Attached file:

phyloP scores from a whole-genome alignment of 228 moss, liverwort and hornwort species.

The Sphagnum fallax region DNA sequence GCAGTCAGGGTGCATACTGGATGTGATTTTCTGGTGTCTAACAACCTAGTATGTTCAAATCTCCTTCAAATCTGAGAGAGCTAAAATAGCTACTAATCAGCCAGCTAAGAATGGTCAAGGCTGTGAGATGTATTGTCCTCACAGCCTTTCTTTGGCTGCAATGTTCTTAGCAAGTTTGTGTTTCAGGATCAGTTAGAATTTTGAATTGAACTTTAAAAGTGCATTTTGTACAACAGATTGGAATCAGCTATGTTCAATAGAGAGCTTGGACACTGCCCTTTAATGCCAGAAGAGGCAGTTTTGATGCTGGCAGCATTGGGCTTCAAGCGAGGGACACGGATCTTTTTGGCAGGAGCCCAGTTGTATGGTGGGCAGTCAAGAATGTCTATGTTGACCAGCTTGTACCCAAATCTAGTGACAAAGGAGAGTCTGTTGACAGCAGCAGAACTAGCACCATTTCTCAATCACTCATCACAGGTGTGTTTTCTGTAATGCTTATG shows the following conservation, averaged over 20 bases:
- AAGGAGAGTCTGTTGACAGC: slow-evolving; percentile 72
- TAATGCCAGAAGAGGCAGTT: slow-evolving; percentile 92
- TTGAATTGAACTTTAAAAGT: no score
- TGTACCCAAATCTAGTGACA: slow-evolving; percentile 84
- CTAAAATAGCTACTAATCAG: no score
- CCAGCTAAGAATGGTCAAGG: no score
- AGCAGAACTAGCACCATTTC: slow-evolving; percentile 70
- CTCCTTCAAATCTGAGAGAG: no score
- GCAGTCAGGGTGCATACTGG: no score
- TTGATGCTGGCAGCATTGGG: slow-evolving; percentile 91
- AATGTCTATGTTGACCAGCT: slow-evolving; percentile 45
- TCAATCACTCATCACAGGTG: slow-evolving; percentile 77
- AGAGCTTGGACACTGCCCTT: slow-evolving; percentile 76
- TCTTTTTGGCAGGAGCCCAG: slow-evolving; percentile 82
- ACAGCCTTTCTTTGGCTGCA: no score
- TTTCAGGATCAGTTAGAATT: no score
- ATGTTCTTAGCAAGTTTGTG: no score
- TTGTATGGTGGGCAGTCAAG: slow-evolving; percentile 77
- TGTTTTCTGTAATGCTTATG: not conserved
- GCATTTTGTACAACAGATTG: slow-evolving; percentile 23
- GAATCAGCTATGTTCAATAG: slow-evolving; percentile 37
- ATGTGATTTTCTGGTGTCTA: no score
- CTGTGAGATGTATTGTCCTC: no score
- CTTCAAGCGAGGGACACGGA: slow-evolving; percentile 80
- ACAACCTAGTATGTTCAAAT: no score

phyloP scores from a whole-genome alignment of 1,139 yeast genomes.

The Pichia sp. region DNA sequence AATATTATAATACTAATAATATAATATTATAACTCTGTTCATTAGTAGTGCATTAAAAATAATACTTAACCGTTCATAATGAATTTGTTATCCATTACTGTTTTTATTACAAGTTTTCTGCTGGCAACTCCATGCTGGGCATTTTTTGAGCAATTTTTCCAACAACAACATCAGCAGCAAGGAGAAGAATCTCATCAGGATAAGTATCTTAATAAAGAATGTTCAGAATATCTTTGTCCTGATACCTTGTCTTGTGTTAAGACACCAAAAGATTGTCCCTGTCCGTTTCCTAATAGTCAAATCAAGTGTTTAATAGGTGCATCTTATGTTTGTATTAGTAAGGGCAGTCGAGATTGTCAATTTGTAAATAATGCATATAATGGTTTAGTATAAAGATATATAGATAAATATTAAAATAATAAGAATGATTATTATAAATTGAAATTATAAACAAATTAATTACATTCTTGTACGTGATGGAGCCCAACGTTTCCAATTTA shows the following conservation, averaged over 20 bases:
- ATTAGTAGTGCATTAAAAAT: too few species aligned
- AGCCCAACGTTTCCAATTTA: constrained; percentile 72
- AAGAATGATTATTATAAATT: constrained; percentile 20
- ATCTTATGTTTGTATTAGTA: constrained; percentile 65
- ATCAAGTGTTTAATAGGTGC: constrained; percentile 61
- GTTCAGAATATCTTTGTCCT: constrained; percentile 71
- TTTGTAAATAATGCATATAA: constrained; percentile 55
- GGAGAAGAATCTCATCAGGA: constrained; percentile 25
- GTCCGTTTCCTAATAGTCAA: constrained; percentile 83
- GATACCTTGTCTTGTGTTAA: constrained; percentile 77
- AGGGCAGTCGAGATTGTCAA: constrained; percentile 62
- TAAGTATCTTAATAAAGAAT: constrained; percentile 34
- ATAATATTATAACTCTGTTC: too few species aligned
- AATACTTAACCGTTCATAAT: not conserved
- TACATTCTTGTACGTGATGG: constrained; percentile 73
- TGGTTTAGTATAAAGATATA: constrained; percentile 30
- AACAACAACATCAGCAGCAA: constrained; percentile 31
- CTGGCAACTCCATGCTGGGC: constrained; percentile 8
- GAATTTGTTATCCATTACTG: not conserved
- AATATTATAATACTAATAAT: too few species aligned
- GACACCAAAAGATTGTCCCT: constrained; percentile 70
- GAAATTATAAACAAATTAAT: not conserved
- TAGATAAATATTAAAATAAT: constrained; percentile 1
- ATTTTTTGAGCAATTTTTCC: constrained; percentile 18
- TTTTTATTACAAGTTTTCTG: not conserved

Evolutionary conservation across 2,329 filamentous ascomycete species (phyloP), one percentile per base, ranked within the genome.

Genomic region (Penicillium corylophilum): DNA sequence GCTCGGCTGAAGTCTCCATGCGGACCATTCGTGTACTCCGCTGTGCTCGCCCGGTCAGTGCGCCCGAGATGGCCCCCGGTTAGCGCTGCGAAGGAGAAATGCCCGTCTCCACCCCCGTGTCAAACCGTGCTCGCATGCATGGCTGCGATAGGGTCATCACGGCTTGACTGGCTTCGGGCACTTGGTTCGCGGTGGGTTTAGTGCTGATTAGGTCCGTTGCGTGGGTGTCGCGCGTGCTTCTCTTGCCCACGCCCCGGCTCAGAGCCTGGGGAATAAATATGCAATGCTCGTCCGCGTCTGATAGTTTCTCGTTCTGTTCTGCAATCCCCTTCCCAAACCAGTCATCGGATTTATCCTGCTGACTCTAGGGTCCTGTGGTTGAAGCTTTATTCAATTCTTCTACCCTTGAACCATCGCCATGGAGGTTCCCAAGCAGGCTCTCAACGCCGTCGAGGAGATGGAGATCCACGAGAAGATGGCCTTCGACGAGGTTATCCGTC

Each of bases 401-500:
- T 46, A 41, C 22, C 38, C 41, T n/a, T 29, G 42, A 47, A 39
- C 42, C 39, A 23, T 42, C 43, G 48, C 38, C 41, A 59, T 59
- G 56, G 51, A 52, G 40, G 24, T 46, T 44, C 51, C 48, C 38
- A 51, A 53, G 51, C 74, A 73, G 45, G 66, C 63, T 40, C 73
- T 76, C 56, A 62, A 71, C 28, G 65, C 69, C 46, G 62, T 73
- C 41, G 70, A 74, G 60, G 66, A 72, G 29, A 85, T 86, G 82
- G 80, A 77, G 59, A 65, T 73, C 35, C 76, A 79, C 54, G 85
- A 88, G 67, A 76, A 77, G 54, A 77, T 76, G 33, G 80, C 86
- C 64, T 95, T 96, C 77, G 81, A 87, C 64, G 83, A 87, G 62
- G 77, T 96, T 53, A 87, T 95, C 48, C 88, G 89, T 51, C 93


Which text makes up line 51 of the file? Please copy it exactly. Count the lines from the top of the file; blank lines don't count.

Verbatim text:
- GAAATTATAAACAAATTAAT: not conserved